Monitor: Paddy Ashdown's resignation

Escape from a bed of nails Verdicts on the announcement by the leader of the Liberal Democrats that he will be resigning from his post in June
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The Independent Culture
The Mirror

WHEN PADDY Ashdown became leader of the fledgling Liberal Democrats, not much was known about him. The most interesting fact was that he had learnt how to kill with his bare hands when he was in the Special Boat Squadron. Since then he has become one of the most effective politicians at Westminster. Mr Ashdown has forged a powerful alliance with Tony Blair while keeping his independence. That has allowed him to achieve many of his party's long-held ambitions. We have not heard the last of him.

The Daily Telegraph

IT COULD be that Paddy Ashdown will bequeath a bed of nails to his successor. Two points occur. First, will the British electorate any longer vote for a party led by someone sitting for a Scottish seat, now that Scotland has its own parliament? Two of the strongest candidates, Menzies Campbell and Charles Kennedy, are Scottish MPs. Second, if there is to be a new map of British politics, where will the Liberal Democrats be found? Doesn't their decision to side with New Labour against the Tories, rather than being equidistant between the two, disable them in the struggles ahead? In the world of the Third Way, what use for the third party?

Daily Mail

THE FINAL judgment on Paddy Ashdown's achievement with the party he more or less invented will come when it next fights a general election. His replacement could well be a much younger man - such as Charles Kennedy - who would rather fight both Labour and the Tories in the interests of advancing the Lib Dems as an independent force, in cahoots with no one. If such a change, back to the "tribal" politics that Mr Ashdown has spent the past few years condemning, does improve the Lib Dems' strength at Westminster, then Mr Ashdown really will have gone at the right time. However, if the Ashdown years turn out to be the high-water mark for his party, then some Lib Dems could have him on their consciences for years to come. (Simon Heffer)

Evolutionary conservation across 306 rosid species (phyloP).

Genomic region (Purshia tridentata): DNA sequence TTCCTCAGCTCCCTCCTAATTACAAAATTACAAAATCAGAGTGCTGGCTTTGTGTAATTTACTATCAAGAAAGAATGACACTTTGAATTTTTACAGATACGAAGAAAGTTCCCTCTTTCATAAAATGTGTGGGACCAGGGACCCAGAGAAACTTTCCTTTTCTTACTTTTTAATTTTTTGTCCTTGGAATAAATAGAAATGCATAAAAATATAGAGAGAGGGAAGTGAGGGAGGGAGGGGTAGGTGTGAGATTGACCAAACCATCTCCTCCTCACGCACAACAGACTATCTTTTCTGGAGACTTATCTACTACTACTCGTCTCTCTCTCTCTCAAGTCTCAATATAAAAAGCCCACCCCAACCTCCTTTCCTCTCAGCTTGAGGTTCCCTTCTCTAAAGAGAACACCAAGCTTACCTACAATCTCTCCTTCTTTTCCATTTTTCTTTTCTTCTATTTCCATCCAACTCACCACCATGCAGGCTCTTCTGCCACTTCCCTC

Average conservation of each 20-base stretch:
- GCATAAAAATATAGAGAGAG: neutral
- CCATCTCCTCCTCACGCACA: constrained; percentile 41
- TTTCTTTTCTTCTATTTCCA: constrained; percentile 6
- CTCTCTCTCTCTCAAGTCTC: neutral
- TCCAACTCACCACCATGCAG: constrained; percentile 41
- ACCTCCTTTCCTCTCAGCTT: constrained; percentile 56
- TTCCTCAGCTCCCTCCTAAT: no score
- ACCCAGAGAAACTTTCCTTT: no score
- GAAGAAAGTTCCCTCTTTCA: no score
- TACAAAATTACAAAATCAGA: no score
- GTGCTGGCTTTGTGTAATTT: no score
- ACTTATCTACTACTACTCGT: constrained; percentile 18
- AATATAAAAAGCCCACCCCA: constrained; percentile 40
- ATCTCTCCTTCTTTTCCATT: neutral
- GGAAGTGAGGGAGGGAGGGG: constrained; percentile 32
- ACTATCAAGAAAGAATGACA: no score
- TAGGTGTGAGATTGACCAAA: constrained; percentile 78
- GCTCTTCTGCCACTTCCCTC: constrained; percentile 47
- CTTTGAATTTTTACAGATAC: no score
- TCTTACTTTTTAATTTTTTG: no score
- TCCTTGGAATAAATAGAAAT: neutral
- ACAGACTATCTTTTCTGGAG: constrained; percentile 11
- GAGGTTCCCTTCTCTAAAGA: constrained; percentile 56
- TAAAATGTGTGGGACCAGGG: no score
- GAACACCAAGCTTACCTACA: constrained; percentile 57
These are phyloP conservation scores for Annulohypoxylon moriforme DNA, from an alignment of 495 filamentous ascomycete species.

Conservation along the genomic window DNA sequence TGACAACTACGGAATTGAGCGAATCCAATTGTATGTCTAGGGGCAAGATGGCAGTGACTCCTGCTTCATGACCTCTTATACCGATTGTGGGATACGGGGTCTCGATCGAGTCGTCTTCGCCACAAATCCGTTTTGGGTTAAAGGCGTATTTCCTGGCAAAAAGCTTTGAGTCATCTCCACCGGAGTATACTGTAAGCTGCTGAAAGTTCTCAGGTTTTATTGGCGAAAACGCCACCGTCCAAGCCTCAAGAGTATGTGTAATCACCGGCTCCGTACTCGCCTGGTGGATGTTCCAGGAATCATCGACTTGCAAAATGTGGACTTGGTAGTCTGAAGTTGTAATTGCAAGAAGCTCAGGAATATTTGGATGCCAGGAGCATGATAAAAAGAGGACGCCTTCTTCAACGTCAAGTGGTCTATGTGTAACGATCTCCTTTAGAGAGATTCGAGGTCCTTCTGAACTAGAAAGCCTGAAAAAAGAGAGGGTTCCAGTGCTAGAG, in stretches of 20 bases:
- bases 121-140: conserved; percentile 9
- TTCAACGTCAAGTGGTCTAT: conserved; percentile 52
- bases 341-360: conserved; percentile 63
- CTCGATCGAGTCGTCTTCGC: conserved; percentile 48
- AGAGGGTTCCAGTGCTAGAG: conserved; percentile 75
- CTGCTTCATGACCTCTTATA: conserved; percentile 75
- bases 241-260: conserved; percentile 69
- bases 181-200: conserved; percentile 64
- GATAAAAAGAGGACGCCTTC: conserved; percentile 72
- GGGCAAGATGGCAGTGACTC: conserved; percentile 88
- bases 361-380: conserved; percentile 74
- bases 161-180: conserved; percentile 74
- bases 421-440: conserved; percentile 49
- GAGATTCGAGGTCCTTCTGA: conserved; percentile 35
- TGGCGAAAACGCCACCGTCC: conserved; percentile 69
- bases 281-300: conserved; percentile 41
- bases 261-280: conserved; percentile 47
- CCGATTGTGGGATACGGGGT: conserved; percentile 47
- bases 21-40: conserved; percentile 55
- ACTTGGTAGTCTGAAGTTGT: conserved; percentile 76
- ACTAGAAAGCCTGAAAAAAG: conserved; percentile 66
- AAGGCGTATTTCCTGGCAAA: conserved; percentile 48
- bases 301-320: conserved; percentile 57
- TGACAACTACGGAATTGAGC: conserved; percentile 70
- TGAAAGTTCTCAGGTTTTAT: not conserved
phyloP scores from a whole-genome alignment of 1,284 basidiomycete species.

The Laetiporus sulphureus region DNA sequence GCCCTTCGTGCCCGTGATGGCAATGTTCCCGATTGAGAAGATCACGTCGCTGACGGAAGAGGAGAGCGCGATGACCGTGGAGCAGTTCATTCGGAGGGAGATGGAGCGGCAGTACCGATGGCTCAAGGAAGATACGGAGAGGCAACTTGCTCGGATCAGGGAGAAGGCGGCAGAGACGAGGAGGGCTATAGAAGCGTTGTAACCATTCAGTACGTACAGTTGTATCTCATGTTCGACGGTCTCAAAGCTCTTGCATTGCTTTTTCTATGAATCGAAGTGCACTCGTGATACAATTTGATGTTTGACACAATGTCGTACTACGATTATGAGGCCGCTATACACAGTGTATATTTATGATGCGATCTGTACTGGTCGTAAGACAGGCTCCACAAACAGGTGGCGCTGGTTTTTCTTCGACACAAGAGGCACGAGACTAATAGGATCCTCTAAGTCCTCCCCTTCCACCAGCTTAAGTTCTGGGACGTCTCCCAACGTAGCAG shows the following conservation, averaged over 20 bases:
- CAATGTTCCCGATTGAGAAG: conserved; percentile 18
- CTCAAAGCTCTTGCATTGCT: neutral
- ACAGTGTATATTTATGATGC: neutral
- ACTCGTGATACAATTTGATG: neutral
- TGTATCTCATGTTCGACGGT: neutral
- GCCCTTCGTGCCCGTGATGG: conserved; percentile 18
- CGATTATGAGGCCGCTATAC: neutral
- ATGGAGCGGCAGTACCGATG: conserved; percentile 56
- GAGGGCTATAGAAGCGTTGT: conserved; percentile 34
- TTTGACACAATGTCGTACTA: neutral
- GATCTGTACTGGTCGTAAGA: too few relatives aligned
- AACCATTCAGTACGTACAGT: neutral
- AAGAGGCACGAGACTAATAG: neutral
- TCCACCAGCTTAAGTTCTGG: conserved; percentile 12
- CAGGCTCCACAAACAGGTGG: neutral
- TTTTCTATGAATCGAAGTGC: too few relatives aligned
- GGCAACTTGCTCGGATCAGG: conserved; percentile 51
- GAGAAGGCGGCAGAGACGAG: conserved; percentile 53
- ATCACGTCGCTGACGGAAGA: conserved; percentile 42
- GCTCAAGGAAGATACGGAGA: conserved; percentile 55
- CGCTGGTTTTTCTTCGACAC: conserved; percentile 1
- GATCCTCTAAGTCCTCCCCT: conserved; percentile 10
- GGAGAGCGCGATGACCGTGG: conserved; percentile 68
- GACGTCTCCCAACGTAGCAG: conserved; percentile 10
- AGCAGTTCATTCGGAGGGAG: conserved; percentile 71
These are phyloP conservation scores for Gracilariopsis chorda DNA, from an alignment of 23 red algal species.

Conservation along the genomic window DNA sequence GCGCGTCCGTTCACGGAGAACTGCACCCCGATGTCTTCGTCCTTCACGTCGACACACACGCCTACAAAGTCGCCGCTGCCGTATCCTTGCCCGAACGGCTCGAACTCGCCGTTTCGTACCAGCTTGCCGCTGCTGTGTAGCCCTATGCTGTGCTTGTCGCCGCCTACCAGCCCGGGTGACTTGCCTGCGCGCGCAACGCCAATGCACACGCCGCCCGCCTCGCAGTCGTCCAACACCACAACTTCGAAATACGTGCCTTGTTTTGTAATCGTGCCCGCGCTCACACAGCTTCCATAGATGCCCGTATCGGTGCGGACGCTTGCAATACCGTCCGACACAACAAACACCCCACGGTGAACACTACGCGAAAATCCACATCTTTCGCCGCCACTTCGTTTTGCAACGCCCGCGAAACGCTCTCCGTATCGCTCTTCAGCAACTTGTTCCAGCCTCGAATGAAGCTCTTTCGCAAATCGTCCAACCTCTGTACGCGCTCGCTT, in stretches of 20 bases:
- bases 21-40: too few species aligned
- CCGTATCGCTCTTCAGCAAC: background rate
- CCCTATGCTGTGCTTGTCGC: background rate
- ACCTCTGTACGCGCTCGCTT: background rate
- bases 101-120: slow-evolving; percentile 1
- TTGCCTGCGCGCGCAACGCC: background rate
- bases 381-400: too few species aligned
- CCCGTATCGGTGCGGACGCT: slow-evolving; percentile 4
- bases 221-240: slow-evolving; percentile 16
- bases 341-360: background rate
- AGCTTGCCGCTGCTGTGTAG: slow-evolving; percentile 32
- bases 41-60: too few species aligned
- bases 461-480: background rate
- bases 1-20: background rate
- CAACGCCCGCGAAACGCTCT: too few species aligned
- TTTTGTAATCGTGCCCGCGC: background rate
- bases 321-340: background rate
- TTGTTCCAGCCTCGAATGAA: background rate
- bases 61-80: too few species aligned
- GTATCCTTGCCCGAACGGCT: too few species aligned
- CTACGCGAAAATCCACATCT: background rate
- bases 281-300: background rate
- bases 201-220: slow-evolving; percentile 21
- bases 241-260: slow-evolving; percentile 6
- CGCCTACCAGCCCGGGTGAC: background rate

Financial Times

MR ASHDOWN'S departure alters the contours of British politics. But a much bigger event - the promised referendum in two or three years' time on participation in the euro - will remake the landscape. New Labour and the Liberal Democrats will then stand on the same side of the most important vote in the nation's post-war history. Was that the beginning of a smile I saw beneath Mr Blair's frown? (Philip Stephens)

The Times

WHO WILL now inherit the spread? The most respected of Mr Ashdown's lieutenants, and his closest ally in co-operating with Labour, is Menzies Campbell. But his age would give his leadership a sense of the caretaker. Among the younger MPs, Malcolm Bruce, Charles Kennedy, Simon Hughes and Nick Harvey stand out. But the first three not only lack Mr Campbell's weight: they also do not share his enthusiasm for co-operation. The leadership election to come may be civil, but it cannot avoid laying bare the tensions within Liberal Democracy. It is a tribute to Mr Ashdown that he will then be all the more seen to have managed those strains with skill, grace and fortitude.

The Birmingham Post

FOR YEARS, the Liberal Party was nothing but a repository of protest votes. Its success at the last election was the result of people refusing to vote Conservative. Mr Ashdown's successor will have to decide whether to risk all by staying close to Labour and then hoping Britain opts for PR, or whether to draw back and forge a separate identity for the Liberal Democrats once again.

The Express

IT REMAINS possible that Mr Blair, racked by the pain of guilt, will offer Mr Ashdown the consolation prize of a European Commissionership. I hope, for his sake, that he does not take this humiliating bauble. For 18 months he has endured jibes that he has turned himself into Blair's poodle. If he took that European job, it would be the final and definitive proof. (Peter Oborne)

The Guardian

THIS NEWSPAPER called long ago for a realignment of the left, demanding an end to the split which had let Conservatives govern Britain for most of the century. Tony Blair has made that project his own and Paddy Ashdown was his partner in it. The challenge for the Prime Minister now, having lost two of his crucial allies in less than a month, is to keep the faith - and deliver.

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